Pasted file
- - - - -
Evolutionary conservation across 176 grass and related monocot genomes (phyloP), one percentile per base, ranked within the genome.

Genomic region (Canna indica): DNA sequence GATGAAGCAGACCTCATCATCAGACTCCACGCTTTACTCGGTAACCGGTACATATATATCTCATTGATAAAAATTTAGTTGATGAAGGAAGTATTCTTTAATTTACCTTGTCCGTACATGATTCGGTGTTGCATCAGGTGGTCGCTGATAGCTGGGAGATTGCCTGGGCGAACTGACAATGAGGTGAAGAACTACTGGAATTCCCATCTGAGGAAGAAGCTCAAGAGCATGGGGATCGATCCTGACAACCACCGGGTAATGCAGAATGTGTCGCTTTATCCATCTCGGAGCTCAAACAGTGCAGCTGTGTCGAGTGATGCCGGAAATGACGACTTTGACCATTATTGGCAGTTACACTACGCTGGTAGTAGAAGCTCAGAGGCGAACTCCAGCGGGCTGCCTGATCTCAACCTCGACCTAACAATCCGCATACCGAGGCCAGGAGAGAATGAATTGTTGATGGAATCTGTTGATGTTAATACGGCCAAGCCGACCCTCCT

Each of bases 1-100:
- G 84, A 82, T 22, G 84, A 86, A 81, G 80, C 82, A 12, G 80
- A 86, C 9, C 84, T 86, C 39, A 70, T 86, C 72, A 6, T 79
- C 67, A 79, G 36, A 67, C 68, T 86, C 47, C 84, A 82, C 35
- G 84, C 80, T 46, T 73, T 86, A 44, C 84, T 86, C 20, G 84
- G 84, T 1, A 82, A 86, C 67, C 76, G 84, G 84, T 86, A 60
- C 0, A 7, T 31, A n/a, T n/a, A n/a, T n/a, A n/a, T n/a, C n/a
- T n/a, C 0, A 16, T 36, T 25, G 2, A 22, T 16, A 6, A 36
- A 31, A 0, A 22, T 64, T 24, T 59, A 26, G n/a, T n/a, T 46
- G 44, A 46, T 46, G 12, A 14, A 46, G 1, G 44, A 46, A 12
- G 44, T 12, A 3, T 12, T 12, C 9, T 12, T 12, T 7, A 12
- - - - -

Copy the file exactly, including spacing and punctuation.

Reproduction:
Evolutionary conservation across 176 grass and related monocot genomes (phyloP), one percentile per base, ranked within the genome.

Genomic region (Canna indica): DNA sequence GATGAAGCAGACCTCATCATCAGACTCCACGCTTTACTCGGTAACCGGTACATATATATCTCATTGATAAAAATTTAGTTGATGAAGGAAGTATTCTTTAATTTACCTTGTCCGTACATGATTCGGTGTTGCATCAGGTGGTCGCTGATAGCTGGGAGATTGCCTGGGCGAACTGACAATGAGGTGAAGAACTACTGGAATTCCCATCTGAGGAAGAAGCTCAAGAGCATGGGGATCGATCCTGACAACCACCGGGTAATGCAGAATGTGTCGCTTTATCCATCTCGGAGCTCAAACAGTGCAGCTGTGTCGAGTGATGCCGGAAATGACGACTTTGACCATTATTGGCAGTTACACTACGCTGGTAGTAGAAGCTCAGAGGCGAACTCCAGCGGGCTGCCTGATCTCAACCTCGACCTAACAATCCGCATACCGAGGCCAGGAGAGAATGAATTGTTGATGGAATCTGTTGATGTTAATACGGCCAAGCCGACCCTCCT

Each of bases 1-100:
- G 84, A 82, T 22, G 84, A 86, A 81, G 80, C 82, A 12, G 80
- A 86, C 9, C 84, T 86, C 39, A 70, T 86, C 72, A 6, T 79
- C 67, A 79, G 36, A 67, C 68, T 86, C 47, C 84, A 82, C 35
- G 84, C 80, T 46, T 73, T 86, A 44, C 84, T 86, C 20, G 84
- G 84, T 1, A 82, A 86, C 67, C 76, G 84, G 84, T 86, A 60
- C 0, A 7, T 31, A n/a, T n/a, A n/a, T n/a, A n/a, T n/a, C n/a
- T n/a, C 0, A 16, T 36, T 25, G 2, A 22, T 16, A 6, A 36
- A 31, A 0, A 22, T 64, T 24, T 59, A 26, G n/a, T n/a, T 46
- G 44, A 46, T 46, G 12, A 14, A 46, G 1, G 44, A 46, A 12
- G 44, T 12, A 3, T 12, T 12, C 9, T 12, T 12, T 7, A 12